Typically, the first step of an introduction is allowing visual access between the baby and the adults through a screen or fence. The point at which we move on to the next step depends largely on the family’s response to the baby. Several factors can hinder the process: an adult animal may be aggressive, the baby might get sick, or the weather may prompt a sudden housing change. We may have to delay or modify a plan numerous times before moving on to the next step. Each introduction is a learning process, and flexibility is extremely important. Regardless of any temporary setbacks, the baby still has the opportunity to assimilate species-specific information from its family such as odors, vocalizations, behavior, and food manipulation.

While caring for the babies living with their families, the NACU keepers make multiple trips around the Zoo. On any given day, you may see our NACU golf cart driving up and down the canyons packed with bottles labeled “Speke’s Gazelle,” Steenbok,” or “Gorilla.” In addition to delivering meals on wheels, we monitor growth rates, design weaning schedules, and adjust bottle amounts as needed. Once a baby is weaned from milk, our involvement comes to an end. It is up to the youngster’s family to continue the social and behavioral education, and the area keeper maintains a watchful eye on the little one’s progress.

Jo MIlls provides a welcome scritch to a XXX calf.

Jo Mills provides a welcome scritch to a reindeer calf.

Early introductions encourage the development of relationships that bolster a baby’s confidence. A confident, well-adjusted baby has a better chance to lead a happy, productive life. Adult animals involved in successful introductions play a key role. We rely on them to teach the valuable social lessons we cannot teach. Sometimes social lessons are gentle and gradual, while others might involve a quick chase around an exhibit to teach a kid the social order of things. Eventually, the dust settles and family life returns to normal.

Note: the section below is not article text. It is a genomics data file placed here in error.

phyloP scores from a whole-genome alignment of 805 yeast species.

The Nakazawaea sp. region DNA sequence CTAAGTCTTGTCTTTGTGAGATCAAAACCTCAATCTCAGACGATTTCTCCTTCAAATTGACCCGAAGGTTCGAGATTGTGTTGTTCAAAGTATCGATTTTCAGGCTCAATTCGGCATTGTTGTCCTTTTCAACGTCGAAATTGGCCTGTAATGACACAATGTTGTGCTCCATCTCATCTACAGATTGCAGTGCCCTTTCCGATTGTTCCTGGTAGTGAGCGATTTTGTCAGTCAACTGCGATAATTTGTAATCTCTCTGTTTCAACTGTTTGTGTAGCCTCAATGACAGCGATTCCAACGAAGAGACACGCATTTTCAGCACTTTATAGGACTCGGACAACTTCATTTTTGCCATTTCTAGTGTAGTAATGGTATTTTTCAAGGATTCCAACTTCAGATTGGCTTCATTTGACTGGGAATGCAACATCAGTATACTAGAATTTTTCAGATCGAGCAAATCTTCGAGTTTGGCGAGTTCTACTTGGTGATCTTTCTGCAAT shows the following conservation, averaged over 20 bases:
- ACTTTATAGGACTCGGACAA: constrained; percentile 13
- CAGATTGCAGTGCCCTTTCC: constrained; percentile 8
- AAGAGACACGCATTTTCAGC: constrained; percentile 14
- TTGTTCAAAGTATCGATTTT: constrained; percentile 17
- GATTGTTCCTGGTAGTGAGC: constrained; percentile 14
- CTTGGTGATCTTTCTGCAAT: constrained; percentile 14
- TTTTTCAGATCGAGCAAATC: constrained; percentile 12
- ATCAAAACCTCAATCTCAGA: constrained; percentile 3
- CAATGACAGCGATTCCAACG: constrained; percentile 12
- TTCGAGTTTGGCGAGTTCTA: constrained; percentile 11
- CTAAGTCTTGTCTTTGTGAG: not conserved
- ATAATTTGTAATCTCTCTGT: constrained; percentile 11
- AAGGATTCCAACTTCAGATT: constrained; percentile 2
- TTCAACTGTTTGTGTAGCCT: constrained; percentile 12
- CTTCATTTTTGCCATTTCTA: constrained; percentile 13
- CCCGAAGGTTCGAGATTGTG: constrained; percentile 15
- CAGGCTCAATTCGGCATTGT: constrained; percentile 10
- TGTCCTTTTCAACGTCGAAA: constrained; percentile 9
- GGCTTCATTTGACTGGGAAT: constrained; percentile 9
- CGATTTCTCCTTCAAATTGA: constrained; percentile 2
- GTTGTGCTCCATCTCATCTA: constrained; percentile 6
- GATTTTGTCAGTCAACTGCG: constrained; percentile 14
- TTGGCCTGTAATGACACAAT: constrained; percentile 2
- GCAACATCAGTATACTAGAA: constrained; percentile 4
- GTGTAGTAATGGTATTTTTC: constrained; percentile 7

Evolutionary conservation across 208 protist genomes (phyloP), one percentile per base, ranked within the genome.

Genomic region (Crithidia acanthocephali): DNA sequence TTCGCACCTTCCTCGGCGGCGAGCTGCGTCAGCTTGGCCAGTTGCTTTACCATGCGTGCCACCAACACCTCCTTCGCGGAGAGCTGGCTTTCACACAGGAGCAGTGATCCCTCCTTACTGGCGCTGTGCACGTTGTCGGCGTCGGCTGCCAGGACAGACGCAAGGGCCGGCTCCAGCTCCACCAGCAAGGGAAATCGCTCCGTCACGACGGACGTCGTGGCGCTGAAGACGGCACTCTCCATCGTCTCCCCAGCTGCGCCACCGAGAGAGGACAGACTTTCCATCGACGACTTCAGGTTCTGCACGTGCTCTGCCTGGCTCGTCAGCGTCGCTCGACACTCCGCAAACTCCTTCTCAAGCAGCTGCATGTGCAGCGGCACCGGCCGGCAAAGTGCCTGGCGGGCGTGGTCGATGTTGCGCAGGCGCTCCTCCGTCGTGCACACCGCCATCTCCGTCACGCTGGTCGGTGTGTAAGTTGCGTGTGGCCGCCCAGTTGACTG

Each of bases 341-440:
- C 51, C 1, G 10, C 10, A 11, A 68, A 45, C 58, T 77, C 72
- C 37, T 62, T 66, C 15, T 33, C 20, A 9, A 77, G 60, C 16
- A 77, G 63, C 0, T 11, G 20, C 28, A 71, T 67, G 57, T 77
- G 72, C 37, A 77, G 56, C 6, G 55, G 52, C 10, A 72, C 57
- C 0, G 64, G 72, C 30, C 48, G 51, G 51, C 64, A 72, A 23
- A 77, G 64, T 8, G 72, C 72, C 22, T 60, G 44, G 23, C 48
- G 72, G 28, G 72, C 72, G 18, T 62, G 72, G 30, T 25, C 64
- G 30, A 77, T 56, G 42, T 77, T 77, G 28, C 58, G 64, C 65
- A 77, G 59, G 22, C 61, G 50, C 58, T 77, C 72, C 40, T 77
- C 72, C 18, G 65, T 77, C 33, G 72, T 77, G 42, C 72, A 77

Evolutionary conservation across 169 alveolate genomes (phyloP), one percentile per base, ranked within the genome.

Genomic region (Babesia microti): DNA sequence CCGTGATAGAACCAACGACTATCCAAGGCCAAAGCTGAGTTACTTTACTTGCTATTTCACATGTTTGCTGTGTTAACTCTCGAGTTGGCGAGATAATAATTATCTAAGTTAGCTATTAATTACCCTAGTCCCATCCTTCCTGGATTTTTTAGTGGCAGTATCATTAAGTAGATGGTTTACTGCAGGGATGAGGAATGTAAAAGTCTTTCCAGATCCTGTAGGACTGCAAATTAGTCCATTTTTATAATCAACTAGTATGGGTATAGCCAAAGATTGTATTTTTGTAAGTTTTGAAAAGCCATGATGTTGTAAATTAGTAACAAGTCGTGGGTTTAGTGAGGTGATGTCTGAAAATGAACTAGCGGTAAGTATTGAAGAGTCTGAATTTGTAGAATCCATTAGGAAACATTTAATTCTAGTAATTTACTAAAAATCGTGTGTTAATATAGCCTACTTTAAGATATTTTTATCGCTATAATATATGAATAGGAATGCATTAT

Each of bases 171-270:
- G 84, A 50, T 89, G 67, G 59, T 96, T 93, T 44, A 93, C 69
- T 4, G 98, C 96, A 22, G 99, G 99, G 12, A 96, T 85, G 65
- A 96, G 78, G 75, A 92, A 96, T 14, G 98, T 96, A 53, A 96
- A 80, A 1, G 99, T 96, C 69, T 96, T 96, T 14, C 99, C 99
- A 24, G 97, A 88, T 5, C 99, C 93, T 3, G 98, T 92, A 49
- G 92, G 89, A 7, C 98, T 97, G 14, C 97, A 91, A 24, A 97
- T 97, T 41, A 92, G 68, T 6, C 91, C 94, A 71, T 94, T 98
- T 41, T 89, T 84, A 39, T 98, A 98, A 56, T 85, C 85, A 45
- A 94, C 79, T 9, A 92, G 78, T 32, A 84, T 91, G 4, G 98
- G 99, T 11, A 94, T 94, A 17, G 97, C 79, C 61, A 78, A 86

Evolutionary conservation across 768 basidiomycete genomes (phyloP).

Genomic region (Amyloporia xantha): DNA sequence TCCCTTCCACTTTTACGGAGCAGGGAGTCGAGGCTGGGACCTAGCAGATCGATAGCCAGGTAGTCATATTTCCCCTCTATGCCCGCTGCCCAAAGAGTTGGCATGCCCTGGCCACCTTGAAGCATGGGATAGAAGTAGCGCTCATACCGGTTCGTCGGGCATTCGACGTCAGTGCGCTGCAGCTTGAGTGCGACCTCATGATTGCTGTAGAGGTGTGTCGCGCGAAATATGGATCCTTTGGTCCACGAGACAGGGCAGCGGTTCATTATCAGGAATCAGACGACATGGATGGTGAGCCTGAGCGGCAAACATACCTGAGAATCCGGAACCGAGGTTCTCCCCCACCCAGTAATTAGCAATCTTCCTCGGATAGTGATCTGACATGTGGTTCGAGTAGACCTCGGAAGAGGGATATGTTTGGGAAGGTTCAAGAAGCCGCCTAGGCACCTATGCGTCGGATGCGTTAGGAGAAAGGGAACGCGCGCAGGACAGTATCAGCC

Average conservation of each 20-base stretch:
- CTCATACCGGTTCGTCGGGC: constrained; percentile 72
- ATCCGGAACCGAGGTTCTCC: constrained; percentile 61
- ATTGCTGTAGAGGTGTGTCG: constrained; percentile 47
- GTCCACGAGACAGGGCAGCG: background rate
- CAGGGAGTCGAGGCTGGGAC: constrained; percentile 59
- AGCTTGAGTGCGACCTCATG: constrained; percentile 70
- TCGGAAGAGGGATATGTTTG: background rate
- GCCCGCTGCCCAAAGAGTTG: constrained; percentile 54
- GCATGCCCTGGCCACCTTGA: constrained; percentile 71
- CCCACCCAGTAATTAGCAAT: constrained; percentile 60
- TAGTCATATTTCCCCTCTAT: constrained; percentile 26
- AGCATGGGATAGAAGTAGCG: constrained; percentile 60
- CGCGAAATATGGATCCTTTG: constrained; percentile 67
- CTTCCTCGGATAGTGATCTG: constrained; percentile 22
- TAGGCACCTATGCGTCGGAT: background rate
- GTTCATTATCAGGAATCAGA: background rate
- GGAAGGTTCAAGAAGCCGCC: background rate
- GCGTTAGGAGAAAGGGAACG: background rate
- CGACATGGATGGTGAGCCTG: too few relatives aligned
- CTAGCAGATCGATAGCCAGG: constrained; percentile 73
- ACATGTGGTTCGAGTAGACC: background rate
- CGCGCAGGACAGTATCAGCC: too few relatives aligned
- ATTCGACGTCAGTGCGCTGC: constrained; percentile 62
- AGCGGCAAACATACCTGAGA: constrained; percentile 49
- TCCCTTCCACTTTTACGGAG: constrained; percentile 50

Every neonate needing assistance is special, and it is a privilege to work with them. Some cases leave us energy-depleted, but the joy of working in the NACU is seeing a neonate reunited with its family and thriving. Our greatest reward is having played a small part in making this happen.

Becky Kier and Kim Weibel are senior keepers at the San Diego Zoo. Read Becky’s previous post, Motherhood: What If…? Read Kim’s previous post, Reindeer Boris Steps Out.

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Veterinarians Don’t Just Operate, They Educate!

Yes, veterinarians even examine panda cubs!

Yes, veterinarians even examine panda cubs!

For veterinarians at San Diego Zoo Global, in addition to caring for the animals in our collection, one of the most important things they do is share their vast knowledge and expertise with aspiring veterinary students at the university level. Until one has actually observed or practiced in a zoo veterinary hospital, it is impossible to fully understand the amount of discipline needed and the challenges faced by veterinarians and support staff. The clinical veterinary medicine and veterinary pathology externship programs at the San Diego Zoo, San Diego Zoo Safari Park, and San Diego Zoo Institute for Conservation Research’s Wildlife Disease Laboratories provide just such an opportunity to a select group of students each year.